OMAHA, Neb. — LSU served as its own worst enemy Sunday against UCLA.
A pair of errors led to a pair of unearned runs that cost the Tigers in a 2-1 defeat in their 2013 College World Series opener. Despite going 0-for-13 with runners in scoring position, UCLA took advantage of the LSU miscues and sent the Tigers into the loser's bracket.
"It was a tough, tough loss, that's for sure," said LSU coach Paul Mainieri. "I'm certainly glad it's a double elimination tournament. That would be a tough one to end the season on."
The first costly error came from one of LSU's most consistent defensive weapons. To open the sixth inning, UCLA leadoff man Brian Carroll laid down a bunt in front of the plate. Ty Ross, who had only committed one error this season, rushed his throw and sent it over Mason Katz' head.
Carroll advanced to second as the ball rolled into foul territory, then moved to third when the next batter grounded out to the right side. UCLA RF Eric Filia brought him in with a sacrifice fly to left, tying it 1-1 at the time.
"Speed creates pressure," said UCLA coach John Savage. "And I think there was a little pressure there. He happened to throw the ball away."
Then with two outs in the eighth and the go-ahead run on second, Filia sent a hard grounder to Alex Bregman. The National Freshman Player of the Year booted it into the outfield, allowing Christoph Bono to score and put UCLA up by one.
"Unfortunately, uncharacteristically for us, we made a couple of misplays defensively that cost us dearly," Mainieri said. "We really gift wrapped the two runs that they did score."
Those two errors spoiled an otherwise solid outing by Aaron Nola and cost the SEC Pitcher of the Year his first loss of the season.
Nola struck out five and surrendered five hits in eight innings of work. He still hasn't allowed an earned run in the NCAA Tournament, but UCLA did get the leadoff man on-base in each of the final six innings.
The Bruins turned to small-ball to apply pressure on the LSU defense with four sacrifice bunts and three stolen bases.
"It was real frustrating letting that lead-off guy get on," Nola said. "But it's happened to me throughout the year. And I battled as hard as I could until the last pitch. Unfortunately we booted a couple of balls around."
While UCLA didn't have much success against Nola, neither did LSU against Adam Plutko. A flyball pitcher, Plutko thrived in the spacious TD Ameritrade Park, surrendering just four hits with the lone blemish a solo home run by Katz in the fourth inning that gave LSU an early lead.
"I just hit it to the right part of the park," Katz said of his homer, the first by any team in this CWS. "I pulled it all the way down the line where I knew if I hit it good, it might get out…Plutko is a fly ball guy, and we didn't make enough adjustments."
LSU had its fair share of hard hits but couldn't muster the strength to push it out of a park that measures 375 feet to the power alleys. Christian Ibarra sent a pair of deep flies to the warning track, and Andrew Stevenson put a charge into that one that landed in Filia's glove just shy of the right-center field wall.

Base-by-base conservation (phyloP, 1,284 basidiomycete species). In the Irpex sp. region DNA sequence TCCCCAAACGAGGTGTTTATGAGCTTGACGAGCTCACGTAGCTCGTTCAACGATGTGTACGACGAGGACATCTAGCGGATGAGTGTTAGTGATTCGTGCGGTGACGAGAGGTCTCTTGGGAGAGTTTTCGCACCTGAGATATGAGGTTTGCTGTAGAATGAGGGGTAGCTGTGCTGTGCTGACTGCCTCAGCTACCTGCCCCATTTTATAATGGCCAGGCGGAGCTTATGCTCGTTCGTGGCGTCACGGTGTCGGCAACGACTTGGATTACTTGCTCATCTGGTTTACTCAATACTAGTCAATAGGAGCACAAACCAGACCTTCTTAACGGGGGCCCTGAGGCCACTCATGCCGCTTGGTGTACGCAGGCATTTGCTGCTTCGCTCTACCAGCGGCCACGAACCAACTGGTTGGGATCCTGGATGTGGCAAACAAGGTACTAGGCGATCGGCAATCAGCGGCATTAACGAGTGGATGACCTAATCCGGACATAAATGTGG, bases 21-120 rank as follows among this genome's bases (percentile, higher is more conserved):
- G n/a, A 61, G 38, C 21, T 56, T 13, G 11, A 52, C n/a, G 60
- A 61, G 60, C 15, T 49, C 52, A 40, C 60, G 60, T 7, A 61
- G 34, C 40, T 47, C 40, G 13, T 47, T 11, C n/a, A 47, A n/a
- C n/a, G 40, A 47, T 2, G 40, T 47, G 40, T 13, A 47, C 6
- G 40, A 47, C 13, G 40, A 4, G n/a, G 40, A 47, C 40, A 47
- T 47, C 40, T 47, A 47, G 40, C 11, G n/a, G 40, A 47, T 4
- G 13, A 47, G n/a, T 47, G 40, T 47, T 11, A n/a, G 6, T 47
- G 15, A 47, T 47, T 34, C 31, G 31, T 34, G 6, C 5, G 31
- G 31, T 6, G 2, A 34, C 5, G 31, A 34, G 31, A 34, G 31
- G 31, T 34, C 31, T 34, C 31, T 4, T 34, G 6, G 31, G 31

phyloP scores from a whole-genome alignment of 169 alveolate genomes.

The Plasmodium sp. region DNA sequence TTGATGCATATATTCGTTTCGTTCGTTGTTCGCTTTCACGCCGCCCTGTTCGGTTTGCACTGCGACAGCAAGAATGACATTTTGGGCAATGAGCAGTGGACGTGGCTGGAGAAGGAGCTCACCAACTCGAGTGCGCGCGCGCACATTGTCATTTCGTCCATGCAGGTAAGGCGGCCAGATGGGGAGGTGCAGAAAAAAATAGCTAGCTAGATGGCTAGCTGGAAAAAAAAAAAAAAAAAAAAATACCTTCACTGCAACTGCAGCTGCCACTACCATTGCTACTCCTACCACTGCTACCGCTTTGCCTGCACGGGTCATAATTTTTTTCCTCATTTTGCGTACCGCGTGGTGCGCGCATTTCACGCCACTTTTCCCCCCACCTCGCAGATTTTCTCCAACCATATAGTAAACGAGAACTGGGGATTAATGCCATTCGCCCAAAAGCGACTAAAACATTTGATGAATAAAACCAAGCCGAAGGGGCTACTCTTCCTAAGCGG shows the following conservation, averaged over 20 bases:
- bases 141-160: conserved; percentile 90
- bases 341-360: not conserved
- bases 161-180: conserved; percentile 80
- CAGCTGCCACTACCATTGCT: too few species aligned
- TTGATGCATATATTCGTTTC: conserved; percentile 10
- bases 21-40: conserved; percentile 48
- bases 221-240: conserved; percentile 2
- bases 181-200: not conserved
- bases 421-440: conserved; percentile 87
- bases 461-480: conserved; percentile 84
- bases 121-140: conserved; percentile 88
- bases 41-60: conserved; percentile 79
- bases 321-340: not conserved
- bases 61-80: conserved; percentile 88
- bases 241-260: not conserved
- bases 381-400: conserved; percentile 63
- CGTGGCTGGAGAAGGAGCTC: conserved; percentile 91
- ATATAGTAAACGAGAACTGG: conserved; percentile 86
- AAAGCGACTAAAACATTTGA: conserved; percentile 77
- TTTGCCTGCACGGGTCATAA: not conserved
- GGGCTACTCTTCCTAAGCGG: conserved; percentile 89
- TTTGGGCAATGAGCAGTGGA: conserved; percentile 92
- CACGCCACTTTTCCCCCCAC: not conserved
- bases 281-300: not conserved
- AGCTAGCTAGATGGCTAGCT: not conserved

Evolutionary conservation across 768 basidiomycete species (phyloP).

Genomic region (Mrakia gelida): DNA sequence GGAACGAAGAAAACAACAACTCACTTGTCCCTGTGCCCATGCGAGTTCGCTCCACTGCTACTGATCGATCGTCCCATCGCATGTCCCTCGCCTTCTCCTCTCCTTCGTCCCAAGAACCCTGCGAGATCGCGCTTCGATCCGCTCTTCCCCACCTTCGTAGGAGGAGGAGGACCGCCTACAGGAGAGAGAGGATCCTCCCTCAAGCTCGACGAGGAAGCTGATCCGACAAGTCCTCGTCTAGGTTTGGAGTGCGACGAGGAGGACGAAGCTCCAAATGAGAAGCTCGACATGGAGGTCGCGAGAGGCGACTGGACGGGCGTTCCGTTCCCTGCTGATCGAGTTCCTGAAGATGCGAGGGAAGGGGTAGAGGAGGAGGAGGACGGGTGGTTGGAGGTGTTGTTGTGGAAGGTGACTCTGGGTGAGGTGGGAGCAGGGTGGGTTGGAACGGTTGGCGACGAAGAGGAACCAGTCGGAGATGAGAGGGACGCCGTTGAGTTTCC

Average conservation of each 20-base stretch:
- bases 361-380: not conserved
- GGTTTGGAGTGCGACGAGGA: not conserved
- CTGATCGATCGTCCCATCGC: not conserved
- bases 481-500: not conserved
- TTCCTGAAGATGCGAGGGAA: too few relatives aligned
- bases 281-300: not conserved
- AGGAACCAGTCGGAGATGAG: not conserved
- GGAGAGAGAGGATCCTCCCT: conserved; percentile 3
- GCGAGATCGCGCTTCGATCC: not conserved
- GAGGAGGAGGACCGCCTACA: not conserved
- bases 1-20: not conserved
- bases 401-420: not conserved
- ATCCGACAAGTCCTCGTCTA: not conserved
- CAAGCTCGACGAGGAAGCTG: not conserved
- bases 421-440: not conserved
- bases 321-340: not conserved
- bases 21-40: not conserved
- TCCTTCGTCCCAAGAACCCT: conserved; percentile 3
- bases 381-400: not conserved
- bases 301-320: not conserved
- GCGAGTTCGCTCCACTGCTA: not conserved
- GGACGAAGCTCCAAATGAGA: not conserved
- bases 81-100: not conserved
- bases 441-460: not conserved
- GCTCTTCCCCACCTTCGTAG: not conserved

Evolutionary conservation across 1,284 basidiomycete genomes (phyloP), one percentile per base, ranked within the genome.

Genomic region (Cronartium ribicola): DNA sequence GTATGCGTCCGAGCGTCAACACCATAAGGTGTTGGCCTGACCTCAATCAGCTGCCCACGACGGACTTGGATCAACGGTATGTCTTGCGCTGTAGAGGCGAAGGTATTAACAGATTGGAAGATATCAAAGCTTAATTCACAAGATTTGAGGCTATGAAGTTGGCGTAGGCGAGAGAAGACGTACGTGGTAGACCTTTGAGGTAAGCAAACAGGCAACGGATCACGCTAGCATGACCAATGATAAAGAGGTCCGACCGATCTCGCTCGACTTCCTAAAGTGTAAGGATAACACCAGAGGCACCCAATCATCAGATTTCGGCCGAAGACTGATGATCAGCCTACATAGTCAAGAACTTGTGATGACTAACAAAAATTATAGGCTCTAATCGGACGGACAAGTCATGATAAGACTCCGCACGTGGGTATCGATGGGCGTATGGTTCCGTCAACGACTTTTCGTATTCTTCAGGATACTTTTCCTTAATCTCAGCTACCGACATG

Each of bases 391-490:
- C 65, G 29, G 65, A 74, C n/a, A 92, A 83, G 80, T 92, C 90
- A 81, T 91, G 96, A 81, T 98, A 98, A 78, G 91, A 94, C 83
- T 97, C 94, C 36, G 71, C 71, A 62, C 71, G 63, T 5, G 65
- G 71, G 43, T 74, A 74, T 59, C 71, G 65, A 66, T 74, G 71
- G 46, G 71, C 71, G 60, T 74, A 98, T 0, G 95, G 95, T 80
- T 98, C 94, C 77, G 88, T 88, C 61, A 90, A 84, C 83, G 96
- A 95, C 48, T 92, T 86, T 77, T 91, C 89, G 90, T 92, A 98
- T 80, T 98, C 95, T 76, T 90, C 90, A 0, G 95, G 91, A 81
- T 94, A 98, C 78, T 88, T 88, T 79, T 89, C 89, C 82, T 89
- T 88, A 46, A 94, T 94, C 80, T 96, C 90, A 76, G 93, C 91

"This park is big," Katz said. "And it's unfortunate that's the way it plays…It's a huge park but everybody's playing with it."
Despite the offensive and defensive frustrations, LSU still had an opportunity to come back in the ninth inning against UCLA closer David Berg, the Pac-12 Pitcher of the Year.
Katz reached on an error, the first time LSU got the leadoff man on base. Rhymes followed and squared to bunt twice, but watched the count go to 2-0. Mainieri opted to let Rhymes swing, but he grounded into a double play.
"We decided to take a gamble there and go with the hit and run, and Raph hit it hard," Mainieri said. "I was just really bad luck. He hit it so hard, they were able to turn the double play."
Ibarra battled to prolong the game, drawing a full-count walk. Tyler Moore entered to pinch-hit for Ross, and laced a single up the middle to put the game-tying run in scoring position. JaCoby Jones found himself in a full count and popped up to shallow right field for the final out, the 14th pop-up of the game.
"We just didn't square up enough balls," Mainieri said. "We can hit a lot better than we did today, and we just didn't squre up enough. And when we did, they were to the deepest part of the field."
LSU must now win four games in five days to reach the Championship Series. The Tigers muddled road now starts Tuesday at 2 p.m. against North Carolina, the No. 1 national seed.
"I don't think anybody on our team wants to go home," Katz said. "That's about it. If we lose another one, our season's over. It's pretty simple."
For more on LSU's disappointing loss to open the CWS, click the link below for the post game notebook.
NOTES: Mainieri mum on Tuesday starter
Errors cost LSU in CWS opener
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